Characteristics of Hospitalized COVID-19 Patients at Admission and Factors Associated with Clinical Severity in Low- and Middle-Income Countries: An Observational Study

Marianne Abifadel Laboratoire Rodolphe Mérieux, Université Saint-Joseph, Beirut, Lebanon;

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Kaousar Ahmmed International Centre for Diarrhoeal Disease Research, Bangladesh (icddr,b), Dhaka, Bangladesh;

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Sayera Banu International Centre for Diarrhoeal Disease Research, Bangladesh (icddr,b), Dhaka, Bangladesh;

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Ibrahima Camara Health Emergencies Program, World Health Organization, Conakry, Guinea;

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Fahmida Chowdhury International Centre for Diarrhoeal Disease Research, Bangladesh (icddr,b), Dhaka, Bangladesh;

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Daouda Coulibaly Institut National d’Hygiène Publique, Abidjan, Ivory Coast;

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Georges Dabar Hôpital Hôtel Dieu de France, Alfred Naccache Boulevard, Beirut, Lebanon;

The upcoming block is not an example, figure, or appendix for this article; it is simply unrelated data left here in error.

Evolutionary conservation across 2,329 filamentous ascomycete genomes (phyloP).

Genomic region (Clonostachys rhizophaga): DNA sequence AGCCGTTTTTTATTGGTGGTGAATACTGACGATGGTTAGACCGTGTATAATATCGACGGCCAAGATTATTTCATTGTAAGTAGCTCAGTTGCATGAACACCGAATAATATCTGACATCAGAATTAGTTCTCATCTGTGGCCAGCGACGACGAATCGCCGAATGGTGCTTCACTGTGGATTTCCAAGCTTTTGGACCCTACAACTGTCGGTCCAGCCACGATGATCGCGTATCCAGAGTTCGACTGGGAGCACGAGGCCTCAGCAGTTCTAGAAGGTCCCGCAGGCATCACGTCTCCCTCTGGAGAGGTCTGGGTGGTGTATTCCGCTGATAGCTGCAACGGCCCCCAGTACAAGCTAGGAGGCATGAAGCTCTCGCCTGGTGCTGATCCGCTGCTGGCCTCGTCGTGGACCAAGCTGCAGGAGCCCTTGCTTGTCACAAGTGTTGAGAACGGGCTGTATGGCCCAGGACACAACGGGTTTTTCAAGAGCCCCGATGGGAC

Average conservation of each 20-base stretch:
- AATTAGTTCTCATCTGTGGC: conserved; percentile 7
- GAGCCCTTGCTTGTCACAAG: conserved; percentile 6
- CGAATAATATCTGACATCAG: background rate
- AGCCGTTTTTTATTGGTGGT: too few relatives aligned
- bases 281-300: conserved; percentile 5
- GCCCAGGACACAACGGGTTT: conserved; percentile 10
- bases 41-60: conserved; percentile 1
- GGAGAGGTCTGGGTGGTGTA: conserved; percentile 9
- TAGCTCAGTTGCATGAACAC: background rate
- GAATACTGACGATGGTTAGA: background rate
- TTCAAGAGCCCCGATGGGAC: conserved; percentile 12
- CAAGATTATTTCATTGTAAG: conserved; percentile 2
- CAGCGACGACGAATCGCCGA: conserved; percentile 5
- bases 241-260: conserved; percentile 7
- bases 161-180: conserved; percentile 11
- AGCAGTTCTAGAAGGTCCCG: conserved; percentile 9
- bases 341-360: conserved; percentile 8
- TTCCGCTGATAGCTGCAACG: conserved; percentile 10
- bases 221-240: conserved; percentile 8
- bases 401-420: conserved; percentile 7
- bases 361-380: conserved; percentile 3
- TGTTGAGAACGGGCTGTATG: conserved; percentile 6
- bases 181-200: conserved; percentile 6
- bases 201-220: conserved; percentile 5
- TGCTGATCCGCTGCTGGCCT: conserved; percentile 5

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Cédric Dananché Service Hygiène, Epidémiologie, Infectiovigilance et Prévention, Hospices Civils de Lyon, France;
Centre International de Recherche en Infectiologie, Public Health, Epidemiology and Evolutionary Ecology of Infectious Diseases Team, Institut National de la Santé et de la Recherche Médicale U1111, Centre National de la Recherche Scientifique Unité Mixte de Recherche 5308, École Nationale Supérieure de Lyon, Université Claude Bernard Lyon 1, France;

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Rachel Daw Fondation Mérieux, Lyon, France;

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Zakiul Hassan International Centre for Diarrhoeal Disease Research, Bangladesh (icddr,b), Dhaka, Bangladesh;

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Magali Hervé Hospices Civils de Lyon, Pôle Santé Publique, Bases Cliniques—Epidémiologiques, Service Hospitalo-Universitaire de Pharmacotoxicologie, Lyon, France;

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Ariful Islam International Centre for Diarrhoeal Disease Research, Bangladesh (icddr,b), Dhaka, Bangladesh;

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Florence Komurian-Pradel Fondation Mérieux, Lyon, France;

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Jean-Pierre Kouamé Institut National d’Hygiène Publique, Abidjan, Ivory Coast;